See more from my On This Day series here, where I celebrate travel memories on their trip anniversaries.
On November 11, 2018, I was in Arashiyama, Kyoto, Japan.
Following a day of exploring the city centre, we ventured further afield to the outskirts of Kyoto. The first stop on our second day in Japan was the famed Arashiyama district, which lies west of Kyoto.
As a nationally designated Historic Site and Place of Scenic Beauty, Arashiyama unsurprisingly features several highly popular tourist sites that are prime material for the cover of travel guide books.
In particular, Arashiyama Bamboo Forest is a top visited destination, popular to the point that it is effectively impossible to capture an unobstructed photo of the scenic trail surrounded by Moso Bamboo, unless you arrive at some ungodly hour of the morning before the crowds descend.
Adjacent to the forest, sitting on the slopes of Mount Arashiyama, is the Iwatayama Monkey Park. This place was actually the highlight of our visit to the area, where we had the chance to hang out with a troop of 120 little Japanese macaque monkeys who are allowed to roam freely on the grounds.
Once we were bamboo and monkeyed out, we hopped back on the train toward Fushimi Inari Taisha. With its distinctive orange tori gates, this is another spot that you’ve probably seen on the cover of many Japan travel guides. Fushimi Inari is the head shrine of Inari, the kami holy power of rice and agriculture in Shinto religion. It sits at the base of Mount Inari at 233 metres above sea level and includes trails up the mountain to several smaller sub-shrines, spanning four kilometres.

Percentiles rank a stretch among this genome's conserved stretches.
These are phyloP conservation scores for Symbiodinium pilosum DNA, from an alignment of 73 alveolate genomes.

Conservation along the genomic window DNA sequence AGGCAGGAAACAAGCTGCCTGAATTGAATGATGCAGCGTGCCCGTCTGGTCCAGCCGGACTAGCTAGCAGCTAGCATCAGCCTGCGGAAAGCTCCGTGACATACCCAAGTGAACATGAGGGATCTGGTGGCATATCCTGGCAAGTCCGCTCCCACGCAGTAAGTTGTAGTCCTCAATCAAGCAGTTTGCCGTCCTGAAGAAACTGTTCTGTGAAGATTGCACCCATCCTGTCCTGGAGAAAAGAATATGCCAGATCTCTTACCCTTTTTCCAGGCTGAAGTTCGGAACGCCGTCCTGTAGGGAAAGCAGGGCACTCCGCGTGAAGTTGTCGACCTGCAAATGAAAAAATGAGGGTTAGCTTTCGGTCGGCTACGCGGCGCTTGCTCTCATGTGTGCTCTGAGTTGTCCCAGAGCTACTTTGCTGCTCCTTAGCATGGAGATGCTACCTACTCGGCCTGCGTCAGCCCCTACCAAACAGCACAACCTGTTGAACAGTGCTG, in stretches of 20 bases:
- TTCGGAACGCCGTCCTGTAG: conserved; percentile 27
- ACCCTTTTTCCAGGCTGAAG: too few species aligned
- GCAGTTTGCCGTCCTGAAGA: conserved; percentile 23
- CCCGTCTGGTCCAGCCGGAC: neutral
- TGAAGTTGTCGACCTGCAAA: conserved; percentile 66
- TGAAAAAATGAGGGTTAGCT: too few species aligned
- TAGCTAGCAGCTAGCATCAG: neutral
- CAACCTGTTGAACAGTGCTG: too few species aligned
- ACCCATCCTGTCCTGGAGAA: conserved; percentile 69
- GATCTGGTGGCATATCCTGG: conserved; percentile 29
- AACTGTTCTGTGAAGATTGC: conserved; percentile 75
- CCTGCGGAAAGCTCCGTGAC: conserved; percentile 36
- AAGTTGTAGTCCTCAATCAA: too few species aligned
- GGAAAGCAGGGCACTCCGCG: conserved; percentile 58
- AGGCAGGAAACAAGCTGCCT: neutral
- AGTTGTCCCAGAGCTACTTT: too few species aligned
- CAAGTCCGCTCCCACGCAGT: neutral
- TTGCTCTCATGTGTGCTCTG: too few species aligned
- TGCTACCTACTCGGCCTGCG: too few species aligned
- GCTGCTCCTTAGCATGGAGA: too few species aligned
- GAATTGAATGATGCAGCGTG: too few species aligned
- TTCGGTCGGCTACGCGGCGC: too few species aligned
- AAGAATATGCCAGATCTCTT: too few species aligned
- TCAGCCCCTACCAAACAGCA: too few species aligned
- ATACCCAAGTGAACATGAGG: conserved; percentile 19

Unfortunately, we arrived at dusk and didn’t have enough time to walk through the entire shrine before it closed. In order to temper our disappointment from missing out on a full exploration of this landmark, we distracted ourselves with another delicious dinner, shabu shabu (Japanese hot pot) at Moritaya Kiyamachi.